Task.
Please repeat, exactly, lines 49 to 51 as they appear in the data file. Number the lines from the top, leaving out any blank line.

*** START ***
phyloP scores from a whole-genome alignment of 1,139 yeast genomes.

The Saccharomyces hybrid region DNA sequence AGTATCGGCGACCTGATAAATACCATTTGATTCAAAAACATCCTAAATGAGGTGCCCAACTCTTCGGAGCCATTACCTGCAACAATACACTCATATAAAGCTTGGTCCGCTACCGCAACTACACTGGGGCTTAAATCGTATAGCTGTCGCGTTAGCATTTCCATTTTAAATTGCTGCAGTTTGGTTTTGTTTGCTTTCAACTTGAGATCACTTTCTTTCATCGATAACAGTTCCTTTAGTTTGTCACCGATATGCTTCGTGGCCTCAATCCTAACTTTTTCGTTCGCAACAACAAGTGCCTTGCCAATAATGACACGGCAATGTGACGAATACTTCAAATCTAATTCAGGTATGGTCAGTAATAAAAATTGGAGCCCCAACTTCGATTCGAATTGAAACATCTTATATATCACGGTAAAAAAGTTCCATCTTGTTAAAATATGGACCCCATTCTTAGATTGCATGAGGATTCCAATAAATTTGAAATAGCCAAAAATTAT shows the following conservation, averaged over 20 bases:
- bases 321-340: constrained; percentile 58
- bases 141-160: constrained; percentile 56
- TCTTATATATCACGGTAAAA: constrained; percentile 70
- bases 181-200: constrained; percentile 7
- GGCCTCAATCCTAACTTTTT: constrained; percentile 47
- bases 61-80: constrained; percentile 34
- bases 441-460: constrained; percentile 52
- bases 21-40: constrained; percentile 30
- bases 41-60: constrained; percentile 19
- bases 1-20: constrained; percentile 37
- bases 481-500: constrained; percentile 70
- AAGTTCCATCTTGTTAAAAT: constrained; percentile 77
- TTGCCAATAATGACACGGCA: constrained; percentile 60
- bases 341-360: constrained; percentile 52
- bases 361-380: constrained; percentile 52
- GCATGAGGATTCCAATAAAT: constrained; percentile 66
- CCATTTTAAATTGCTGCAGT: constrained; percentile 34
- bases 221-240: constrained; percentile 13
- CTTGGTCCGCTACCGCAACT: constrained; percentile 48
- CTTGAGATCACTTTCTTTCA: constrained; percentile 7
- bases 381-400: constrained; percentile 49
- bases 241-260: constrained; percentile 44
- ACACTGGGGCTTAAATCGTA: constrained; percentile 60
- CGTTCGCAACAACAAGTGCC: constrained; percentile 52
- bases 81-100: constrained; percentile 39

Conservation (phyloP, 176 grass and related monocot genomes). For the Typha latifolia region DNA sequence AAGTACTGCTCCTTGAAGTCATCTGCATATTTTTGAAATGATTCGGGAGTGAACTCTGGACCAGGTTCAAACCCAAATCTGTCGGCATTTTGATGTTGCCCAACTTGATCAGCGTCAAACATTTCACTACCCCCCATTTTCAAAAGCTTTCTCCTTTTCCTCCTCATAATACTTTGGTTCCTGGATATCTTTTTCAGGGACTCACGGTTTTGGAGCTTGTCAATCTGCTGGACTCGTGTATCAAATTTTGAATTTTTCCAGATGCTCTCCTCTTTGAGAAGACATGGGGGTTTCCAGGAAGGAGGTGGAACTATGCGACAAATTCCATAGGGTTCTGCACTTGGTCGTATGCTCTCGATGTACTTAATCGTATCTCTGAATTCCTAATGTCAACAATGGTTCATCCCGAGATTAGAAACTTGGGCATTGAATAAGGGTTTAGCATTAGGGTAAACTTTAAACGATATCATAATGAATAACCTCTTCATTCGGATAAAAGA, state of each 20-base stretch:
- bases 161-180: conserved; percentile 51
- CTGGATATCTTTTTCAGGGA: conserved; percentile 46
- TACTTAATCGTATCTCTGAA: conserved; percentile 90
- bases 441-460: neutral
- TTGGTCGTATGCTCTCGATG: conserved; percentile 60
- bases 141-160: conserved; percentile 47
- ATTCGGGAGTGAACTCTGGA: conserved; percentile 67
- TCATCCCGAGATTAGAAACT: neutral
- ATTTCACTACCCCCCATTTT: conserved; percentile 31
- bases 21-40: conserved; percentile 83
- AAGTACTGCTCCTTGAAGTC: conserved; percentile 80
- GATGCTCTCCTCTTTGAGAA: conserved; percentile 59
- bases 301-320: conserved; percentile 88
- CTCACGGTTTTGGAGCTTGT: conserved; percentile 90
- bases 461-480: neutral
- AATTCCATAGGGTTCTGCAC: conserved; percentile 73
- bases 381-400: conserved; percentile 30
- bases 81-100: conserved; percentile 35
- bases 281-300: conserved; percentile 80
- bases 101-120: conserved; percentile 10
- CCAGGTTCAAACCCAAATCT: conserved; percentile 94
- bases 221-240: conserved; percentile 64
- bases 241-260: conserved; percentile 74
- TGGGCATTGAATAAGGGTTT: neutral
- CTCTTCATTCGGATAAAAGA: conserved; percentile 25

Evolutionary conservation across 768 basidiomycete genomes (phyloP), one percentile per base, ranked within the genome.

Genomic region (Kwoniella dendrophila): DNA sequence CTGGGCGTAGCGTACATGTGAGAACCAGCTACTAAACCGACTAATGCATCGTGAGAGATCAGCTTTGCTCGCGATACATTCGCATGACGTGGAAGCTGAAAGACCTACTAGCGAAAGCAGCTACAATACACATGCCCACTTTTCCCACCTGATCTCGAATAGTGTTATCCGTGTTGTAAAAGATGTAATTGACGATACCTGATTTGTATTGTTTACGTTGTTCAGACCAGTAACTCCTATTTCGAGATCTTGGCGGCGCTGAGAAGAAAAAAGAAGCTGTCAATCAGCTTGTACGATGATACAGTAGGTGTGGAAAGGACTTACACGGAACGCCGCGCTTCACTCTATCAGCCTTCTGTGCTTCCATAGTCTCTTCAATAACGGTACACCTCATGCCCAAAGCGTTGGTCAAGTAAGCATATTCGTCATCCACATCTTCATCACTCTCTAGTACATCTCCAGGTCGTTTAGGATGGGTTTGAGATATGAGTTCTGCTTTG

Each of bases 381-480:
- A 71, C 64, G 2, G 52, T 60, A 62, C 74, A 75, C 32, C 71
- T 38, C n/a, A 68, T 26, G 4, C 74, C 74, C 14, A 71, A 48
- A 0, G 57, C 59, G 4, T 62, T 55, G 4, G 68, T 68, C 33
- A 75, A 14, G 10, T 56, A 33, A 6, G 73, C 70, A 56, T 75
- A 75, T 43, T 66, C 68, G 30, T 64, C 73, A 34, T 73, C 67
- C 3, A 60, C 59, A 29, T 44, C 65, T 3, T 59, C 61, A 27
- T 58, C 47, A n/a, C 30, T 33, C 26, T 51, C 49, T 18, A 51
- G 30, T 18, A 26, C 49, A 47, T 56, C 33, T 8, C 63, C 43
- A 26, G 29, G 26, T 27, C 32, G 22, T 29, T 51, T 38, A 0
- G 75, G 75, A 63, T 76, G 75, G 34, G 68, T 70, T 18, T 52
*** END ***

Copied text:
- CCAGGTTCAAACCCAAATCT: conserved; percentile 94
- bases 221-240: conserved; percentile 64
- bases 241-260: conserved; percentile 74